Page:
7.1.1. Release Number Components
7.1.2. The Simple Strategy
7.1.3. The Even/Odd Strategy
7.2. Release Branches
7.2.1. Mechanics of Release Branches
7.3. Stabilizing a Release
7.3.1. Dictatorship by Release Owner
7.3.2. Change Voting
7.4. Packaging
7.4.1. Format
7.4.2. Name and Layout
7.4.3. Compilation and Installation
7.4.4. Binary Packages
7.5. Testing and Releasing
7.5.1. Candidate Releases
7.5.2. Announcing Releases
7.6. Maintaining Multiple Release Lines
7.6.1. Security Releases
7.7. Releases and Daily Development
7.7.1. Planning Releases
8. Managing Volunteers
8.1.
8.1. Getting the Most Out of Volunteers
8.1.1. Delegation
8.1.2. Praise and Criticism
8.1.3. Prevent Territoriality
8.1.4. The Automation Ratio
8.1.5. Treat Every User as a Potential Volunteer
8.2. Share Management Tasks as Well as Technical Tasks
8.2.1. Patch Manager
8.2.2. Translation Manager
8.2.3. Documentation Manager
8.2.4. Issue Manager
8.2.5. FAQ Manager
8.3. Transitions
8.4. Committers
8.4.1. Choosing Committers
8.4.2. Revoking Commit Access
8.4.3. Partial Commit Access
8.4.4. Dormant Committers
8.4.5. Avoid Mystery
8.5. Credit
8.6. Forks
8.6.1. Handling a Fork
8.6.2. Initiating a Fork
9. Licenses, Copyrights, and Patents
9.1.
9.1. Terminology
9.2. Aspects of Licenses
9.3. The GPL and License Compatibility
9.4. Choosing a License
9.4.1. The MIT / X Window System License
9.4.2. The GNU General Public License
9.4.3. What About The BSD License?
9.5. Copyright Assignment and Ownership
9.5.1. Doing Nothing
9.5.2. Contributor License Agreements
9.5.3. Transfer of Copyright
9.6. Dual Licensing Schemes
9.7. Patents
9.8. Further Resources
A. Free Version Control Systems
A.1.
.1. Subversionhttp://subversion.tigris.org/
.2. GIThttp://git.or.cz/
.3. Mercurialhttp://www.selenic.com/mercurial/
.4. Bazaarhttp://bazaar-vcs.org/
.5. SVKhttp://svk.elixus.org/
.6. Veracityhttp://veracity-scm.com/
.7. Fossilhttp://www.fossil-scm.org/
.8. CVShttp://www.nongnu.org/cvs/
.9. Darcshttp://darcs.net
.10. Archhttp://www.gnu.org/software/gnu-arch/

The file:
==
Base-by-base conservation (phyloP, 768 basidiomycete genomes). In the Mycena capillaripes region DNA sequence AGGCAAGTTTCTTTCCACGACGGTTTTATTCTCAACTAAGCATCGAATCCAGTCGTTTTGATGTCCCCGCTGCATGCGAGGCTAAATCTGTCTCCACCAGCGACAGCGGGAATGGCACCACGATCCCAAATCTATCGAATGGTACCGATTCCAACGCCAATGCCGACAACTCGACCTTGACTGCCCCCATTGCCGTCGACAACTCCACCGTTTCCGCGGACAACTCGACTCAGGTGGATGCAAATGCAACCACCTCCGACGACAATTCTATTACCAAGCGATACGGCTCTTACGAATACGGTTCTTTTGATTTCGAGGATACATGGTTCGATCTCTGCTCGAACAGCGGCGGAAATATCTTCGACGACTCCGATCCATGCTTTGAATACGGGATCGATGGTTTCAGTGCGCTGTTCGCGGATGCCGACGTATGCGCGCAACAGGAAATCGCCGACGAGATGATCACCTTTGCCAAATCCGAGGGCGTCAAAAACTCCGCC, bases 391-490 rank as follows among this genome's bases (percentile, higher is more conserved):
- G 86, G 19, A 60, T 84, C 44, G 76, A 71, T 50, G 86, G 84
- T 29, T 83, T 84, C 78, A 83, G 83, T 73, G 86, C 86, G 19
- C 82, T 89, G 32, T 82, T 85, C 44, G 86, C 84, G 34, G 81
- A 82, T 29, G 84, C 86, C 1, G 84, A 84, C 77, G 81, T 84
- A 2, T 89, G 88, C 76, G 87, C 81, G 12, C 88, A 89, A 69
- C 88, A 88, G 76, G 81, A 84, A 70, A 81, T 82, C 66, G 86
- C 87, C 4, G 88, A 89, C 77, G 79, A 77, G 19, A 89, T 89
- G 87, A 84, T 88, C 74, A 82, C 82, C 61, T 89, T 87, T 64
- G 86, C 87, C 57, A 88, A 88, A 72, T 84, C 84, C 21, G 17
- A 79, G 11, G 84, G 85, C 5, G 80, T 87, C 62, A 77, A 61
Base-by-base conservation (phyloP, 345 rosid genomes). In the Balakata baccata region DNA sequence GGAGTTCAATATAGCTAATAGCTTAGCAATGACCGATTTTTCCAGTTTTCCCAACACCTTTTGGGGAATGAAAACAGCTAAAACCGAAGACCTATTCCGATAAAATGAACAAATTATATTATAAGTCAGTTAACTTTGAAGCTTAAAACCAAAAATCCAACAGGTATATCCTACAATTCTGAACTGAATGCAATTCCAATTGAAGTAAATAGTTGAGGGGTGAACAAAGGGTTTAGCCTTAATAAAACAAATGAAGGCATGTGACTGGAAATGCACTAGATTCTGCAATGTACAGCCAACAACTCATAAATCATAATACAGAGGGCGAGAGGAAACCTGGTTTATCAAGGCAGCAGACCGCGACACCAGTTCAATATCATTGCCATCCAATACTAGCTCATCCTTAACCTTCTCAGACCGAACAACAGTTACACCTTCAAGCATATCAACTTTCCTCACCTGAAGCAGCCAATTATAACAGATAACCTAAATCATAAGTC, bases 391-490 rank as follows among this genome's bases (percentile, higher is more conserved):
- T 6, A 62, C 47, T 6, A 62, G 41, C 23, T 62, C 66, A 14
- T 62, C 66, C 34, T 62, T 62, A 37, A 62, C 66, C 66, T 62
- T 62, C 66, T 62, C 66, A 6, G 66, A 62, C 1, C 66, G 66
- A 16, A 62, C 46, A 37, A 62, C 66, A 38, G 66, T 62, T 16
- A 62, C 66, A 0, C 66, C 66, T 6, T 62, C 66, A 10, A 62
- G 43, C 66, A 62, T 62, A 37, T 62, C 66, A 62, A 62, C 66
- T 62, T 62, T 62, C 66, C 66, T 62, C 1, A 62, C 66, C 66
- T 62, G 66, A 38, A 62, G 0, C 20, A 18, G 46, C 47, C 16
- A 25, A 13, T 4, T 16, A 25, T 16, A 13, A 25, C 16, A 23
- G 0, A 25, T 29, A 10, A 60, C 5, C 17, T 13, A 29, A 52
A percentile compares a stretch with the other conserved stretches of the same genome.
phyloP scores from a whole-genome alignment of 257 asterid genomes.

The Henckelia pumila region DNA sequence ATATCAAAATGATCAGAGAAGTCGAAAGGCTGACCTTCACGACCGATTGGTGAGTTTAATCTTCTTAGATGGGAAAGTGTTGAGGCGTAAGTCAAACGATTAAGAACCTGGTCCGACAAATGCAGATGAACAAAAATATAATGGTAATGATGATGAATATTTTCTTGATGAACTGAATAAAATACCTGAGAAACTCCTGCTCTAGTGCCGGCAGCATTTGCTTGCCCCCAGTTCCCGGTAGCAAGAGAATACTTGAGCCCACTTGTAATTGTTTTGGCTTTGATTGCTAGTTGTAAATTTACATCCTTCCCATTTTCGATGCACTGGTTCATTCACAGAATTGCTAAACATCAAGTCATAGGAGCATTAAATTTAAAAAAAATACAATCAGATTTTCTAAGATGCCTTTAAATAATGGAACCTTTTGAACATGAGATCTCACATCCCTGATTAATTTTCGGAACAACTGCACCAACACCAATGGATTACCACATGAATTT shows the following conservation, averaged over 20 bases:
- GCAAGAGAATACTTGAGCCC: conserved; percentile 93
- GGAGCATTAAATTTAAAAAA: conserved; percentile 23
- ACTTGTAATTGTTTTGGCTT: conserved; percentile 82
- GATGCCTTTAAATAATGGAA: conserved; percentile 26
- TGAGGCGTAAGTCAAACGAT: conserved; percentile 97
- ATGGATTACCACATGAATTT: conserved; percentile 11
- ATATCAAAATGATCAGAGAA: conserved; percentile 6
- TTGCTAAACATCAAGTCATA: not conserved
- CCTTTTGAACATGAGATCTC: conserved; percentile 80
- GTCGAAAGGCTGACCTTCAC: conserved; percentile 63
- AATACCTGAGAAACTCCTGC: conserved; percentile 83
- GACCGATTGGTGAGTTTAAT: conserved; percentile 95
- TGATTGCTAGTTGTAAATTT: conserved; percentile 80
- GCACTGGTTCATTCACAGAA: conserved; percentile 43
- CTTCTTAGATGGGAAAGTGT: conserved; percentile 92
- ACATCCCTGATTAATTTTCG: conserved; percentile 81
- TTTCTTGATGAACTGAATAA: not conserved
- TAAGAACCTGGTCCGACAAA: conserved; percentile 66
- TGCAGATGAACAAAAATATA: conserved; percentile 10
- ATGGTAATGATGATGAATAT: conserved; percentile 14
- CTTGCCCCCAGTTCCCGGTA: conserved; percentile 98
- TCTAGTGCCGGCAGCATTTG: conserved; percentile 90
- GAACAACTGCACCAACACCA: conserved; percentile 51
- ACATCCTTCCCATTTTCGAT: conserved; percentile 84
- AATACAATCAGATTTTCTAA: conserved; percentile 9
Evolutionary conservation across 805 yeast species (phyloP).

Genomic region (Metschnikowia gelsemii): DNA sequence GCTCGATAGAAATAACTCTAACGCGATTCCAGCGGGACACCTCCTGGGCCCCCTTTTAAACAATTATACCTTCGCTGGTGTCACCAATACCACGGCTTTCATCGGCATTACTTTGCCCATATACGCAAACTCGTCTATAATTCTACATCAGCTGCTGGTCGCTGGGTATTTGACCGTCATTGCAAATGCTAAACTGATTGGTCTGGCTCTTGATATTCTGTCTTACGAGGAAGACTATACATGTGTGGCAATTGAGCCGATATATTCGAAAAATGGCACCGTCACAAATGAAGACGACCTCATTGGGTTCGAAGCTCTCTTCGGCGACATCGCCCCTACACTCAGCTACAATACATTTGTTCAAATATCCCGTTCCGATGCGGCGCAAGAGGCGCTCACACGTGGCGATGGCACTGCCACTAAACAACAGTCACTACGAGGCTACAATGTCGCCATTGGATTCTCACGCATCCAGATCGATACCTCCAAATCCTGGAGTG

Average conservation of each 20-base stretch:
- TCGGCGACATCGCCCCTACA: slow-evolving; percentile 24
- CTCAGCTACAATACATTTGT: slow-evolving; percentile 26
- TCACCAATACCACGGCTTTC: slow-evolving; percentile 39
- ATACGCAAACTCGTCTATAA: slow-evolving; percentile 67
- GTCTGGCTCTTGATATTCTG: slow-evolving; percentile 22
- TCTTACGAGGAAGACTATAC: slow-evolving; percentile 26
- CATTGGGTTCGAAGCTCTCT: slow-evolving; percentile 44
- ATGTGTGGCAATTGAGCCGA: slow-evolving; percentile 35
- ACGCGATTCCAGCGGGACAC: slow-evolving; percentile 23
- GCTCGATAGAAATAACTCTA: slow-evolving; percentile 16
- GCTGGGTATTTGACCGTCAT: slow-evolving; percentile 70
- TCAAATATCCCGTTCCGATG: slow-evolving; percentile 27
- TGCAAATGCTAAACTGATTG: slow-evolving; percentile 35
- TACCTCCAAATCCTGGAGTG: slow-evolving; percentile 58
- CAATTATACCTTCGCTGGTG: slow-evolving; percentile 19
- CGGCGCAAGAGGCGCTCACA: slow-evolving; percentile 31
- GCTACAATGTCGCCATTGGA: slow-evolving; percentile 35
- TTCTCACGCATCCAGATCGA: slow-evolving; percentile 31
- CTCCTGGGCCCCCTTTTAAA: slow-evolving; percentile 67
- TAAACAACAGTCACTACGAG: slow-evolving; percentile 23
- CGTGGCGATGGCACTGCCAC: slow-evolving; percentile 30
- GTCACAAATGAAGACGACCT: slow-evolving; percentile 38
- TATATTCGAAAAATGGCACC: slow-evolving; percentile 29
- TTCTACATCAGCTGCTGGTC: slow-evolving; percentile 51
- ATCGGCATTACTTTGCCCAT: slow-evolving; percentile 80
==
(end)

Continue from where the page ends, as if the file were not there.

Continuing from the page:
.11. monotonehttp://www.venge.net/monotone/
.12. Codevillehttp://codeville.org/
.13. Vestahttp://www.vestasys.org/
.14. Aegishttp://aegis.sourceforge.net/
.15. CVSNThttp://cvsnt.org/
.16. META-CVShttp://common-lisp.net/project/meta-cvs/
.17. OpenCMhttp://www.opencm.org/
.18. PRCShttp://prcs.sourceforge.net/
.19. ArXhttp://www.nongnu.org/arx/
.20. SourceJammerhttp://www.sourcejammer.org/
.21. FastCSThttp://www.zedshaw.com/projects/fastcst/index.html
.22. Superversionhttp://www.superversion.org/
B. Free Bug Trackers
B.1.
.1. Redminehttp://www.redmine.org/
.2. Bugzillahttp://www.bugzilla.org/
.3. GNATShttp://www.gnu.org/software/gnats/
.4. RequestTracker (RT)http://www.bestpractical.com/rt/
.5. Trachttp://trac.edgewall.com/
.6. Rounduphttp://roundup.sourceforge.net/
.7. Mantishttp://www.mantisbt.org/
.8. Flysprayhttp://www.flyspray.org/
.9. Scarabhttp://scarab.tigris.org/
.10. Debian Bug Tracking System (DBTS)http://www.chiark.greenend.org.uk/~ian/debbugs/
.11. Trouble-Ticket Trackers
.12. Bluetail Ticket Tracker (BTT)http://btt.sourceforge.net/
C. Why Should I Care What Color the Bikeshed Is?
C.1.
D. Example Instructions for Reporting Bugs
D.1.
E. Copyright
E.1.
How to Run a Successful Free Software Project
Karl Fogel wrote this book. View alternate versions or buy a printed copy via producingoss.com

copyright  ©  December 11 2018 sean dreilinger url: https://durak.org/sean/pubs/software/producingoss/index.html